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Ad Fraud Grows In Wine Country: Turns Off Readers, Misleads Advertisers

If you’re an advertiser and an publication suddenly announces a massive jump in page views and/or visits, you should smell a rat.

THE DEVIL (AND THE RAT): IN THE DETAILS

The situation has only grown more intense since Wine Industry Insight’s two recent articles on the current trends in defrauding advertisers and driving readers away:

Wine country’s Santa Rosa Press Democrat recently re-made its web site in a way that guarantees higher page views by depriving readers of the choice to read an article on one continuous page.

The illustration, below, from WII’s May 27 article article shows that the PD had offered a “View One Page” option.

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This image from the bottom of that same article shows how many little pieces it had been sliced and diced into in a desperate attempt to inflate page views for the sake of ad sales and fraudulently boosting web site traffic numbers.

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PRESS DEMOCRAT NOW TRAPS USERS INTO MULTI-PAGE HELL

The one-page option has been eliminated (see below) so that Press Democrat users now have no choice but to waste time clicking through itty-bitty article bits.

Research shows that a large number of web surfers will just click away rather than go through that process. Offending your viewers is no way to build loyalty or create a good feeling for advertisers.

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PAGINATION CAUSES VISITOR LOSS, MAJOR USABILITY ISSUES

Jakob Nielsen, a Principal in the Nielsen/Norman Group — the premier web site usability consulting firm — said in an online article ( Users’ Pagination Preferences and ‘View All’) that:

Linear content flows…should almost never be broken up into multiple screens. It’s better to show the full article on one long screen than to inflict the pain of additional steps on users when all they want to do is read an article, and thus stay within that one item.”

“PAGE JUICING” = USER FRUSTRATION

Perhaps nothing raises the issue of web user frustration and hatred more intensely (and humorously) than this article from Salon: “Stop Pagination Now”:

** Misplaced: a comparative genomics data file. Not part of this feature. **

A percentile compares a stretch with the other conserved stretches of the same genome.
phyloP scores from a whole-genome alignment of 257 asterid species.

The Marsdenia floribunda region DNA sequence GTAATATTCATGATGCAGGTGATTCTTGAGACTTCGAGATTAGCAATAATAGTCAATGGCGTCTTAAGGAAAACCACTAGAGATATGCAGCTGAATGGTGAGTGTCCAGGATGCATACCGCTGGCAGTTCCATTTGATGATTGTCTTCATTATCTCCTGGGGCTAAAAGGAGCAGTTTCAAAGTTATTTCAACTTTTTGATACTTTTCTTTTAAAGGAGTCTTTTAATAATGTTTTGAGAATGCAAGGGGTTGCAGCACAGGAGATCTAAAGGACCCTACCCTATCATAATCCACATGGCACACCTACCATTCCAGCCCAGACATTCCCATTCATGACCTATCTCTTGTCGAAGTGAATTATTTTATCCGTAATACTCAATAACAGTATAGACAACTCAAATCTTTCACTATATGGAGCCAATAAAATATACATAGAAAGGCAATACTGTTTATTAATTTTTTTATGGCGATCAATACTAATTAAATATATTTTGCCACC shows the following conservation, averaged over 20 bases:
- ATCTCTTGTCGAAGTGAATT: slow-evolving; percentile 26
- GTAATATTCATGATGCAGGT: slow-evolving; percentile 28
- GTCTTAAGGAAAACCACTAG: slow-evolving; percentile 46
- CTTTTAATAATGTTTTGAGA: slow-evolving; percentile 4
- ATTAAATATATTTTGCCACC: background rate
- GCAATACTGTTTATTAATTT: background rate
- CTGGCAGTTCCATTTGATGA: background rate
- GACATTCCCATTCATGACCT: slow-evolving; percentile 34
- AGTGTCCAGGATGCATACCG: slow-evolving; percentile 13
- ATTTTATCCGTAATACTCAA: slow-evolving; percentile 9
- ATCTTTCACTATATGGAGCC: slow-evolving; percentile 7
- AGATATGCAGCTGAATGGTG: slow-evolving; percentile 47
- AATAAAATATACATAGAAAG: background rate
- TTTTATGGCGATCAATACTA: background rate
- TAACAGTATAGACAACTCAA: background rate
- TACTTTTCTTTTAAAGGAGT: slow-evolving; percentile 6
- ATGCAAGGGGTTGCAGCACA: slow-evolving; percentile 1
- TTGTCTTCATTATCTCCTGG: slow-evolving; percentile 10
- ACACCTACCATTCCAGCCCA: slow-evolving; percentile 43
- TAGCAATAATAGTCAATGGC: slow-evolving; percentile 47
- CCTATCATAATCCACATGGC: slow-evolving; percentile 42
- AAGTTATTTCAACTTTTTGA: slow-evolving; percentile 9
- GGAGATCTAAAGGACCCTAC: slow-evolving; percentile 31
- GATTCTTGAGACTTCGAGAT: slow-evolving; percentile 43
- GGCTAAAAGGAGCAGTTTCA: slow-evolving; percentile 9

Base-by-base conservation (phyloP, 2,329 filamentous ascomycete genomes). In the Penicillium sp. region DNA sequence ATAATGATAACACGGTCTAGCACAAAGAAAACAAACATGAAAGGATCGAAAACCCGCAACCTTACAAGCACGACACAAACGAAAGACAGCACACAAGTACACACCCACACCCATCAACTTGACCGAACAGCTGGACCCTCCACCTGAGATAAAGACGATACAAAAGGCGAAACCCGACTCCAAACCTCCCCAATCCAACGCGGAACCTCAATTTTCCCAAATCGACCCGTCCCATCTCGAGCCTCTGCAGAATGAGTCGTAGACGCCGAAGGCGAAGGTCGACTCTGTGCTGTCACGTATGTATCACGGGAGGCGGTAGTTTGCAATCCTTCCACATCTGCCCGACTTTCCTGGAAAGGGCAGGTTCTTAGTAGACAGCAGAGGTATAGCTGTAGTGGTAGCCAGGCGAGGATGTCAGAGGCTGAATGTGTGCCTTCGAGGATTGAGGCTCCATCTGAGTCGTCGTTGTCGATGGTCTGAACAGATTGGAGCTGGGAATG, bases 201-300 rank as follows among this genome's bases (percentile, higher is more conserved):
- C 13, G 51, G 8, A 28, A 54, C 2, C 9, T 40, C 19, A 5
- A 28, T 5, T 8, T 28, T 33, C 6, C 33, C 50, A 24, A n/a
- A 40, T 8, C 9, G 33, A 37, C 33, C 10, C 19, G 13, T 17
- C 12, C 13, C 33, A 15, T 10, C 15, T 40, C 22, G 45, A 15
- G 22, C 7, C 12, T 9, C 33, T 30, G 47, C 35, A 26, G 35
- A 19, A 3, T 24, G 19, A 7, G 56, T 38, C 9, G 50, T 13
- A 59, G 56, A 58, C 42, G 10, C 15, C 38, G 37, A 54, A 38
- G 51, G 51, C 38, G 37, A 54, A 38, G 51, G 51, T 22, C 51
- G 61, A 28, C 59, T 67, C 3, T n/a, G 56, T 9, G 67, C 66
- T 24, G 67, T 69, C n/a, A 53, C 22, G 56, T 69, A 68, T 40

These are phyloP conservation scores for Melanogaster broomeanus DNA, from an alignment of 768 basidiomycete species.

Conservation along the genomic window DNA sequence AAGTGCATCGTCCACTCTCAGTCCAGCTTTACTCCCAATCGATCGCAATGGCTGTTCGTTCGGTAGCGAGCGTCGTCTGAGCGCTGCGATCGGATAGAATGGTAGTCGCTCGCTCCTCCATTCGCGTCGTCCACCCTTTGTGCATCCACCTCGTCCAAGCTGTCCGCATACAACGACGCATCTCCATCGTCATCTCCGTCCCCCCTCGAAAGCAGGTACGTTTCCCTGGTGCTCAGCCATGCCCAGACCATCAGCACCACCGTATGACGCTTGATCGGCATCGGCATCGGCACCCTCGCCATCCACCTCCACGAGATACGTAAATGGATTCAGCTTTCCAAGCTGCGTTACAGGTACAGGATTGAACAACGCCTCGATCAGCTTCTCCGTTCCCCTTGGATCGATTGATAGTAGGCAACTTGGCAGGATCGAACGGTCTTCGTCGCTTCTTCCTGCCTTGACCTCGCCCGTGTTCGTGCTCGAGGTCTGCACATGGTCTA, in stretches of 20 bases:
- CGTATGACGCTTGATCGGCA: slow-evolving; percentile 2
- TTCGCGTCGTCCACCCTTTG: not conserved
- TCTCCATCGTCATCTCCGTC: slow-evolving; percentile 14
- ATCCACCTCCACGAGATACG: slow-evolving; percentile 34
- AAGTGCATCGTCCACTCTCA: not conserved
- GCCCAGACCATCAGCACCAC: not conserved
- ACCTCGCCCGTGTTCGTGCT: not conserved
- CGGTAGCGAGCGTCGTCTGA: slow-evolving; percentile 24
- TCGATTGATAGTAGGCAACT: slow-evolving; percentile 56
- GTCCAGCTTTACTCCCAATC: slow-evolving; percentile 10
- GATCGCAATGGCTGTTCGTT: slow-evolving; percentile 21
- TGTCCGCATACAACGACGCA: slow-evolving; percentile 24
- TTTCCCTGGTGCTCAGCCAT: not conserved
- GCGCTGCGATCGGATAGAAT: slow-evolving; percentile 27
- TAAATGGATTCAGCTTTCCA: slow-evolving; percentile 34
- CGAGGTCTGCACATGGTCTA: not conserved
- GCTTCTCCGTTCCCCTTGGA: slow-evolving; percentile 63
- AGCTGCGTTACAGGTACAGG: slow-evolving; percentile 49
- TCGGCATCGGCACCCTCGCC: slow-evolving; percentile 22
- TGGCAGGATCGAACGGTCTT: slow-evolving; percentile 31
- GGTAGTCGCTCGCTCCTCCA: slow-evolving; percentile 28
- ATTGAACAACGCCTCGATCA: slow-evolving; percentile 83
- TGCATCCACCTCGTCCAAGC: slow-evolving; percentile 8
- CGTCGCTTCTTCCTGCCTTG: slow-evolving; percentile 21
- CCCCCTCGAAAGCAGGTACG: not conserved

“Pagination is one of the worst design and usability sins on the Web, the kind of obvious no-no that should have gone out with blinky text, dancing cat animations, and autoplaying music. It shows constant, quiet contempt for people who should be any news site’s highest priority—folks who want to read articles all the way to the end.

The piece then compares the practice to steroid use in sports:

“Pageview juicing is a myopic strategy. In the long run, unfriendly design isn’t going to help websites win new adherents, and winning new readers is the whole point of being a website. I bet that if all news sites switched to single-page articles—and BuzzFeed-style scrolling galleries instead of multipage slideshows—they’d experience short-term pain followed by long-term gain. Their articles would get shared more widely and, thus, win more loyal, regular visitors for the publication.

As evidence for this, the Salon piece cites Joshua Topolsky, editor of the Verge — one of the most heavily trafficked sites on the web who said:

“From the beginning, there’s been a company-wide belief that we can marry great advertising with great content and not have to cheat or trick our users. And so far, that’s proven 100 percent correct. Our traffic has been on a big climb, and I believe advertisers are really beginning to see the true value in engaged users who care (and return) versus sheer volume of pageviews (though our pageviews have also been through the roof).”

While the Salon article points to a popular rationalization among pagination proponents: That users like it, especially for long (such as 5,000+ word) articles, there is no credible data to support that contention, and many other reasons that belie its validity.

MORE REFERENCES ON WEB PAGE USABILITY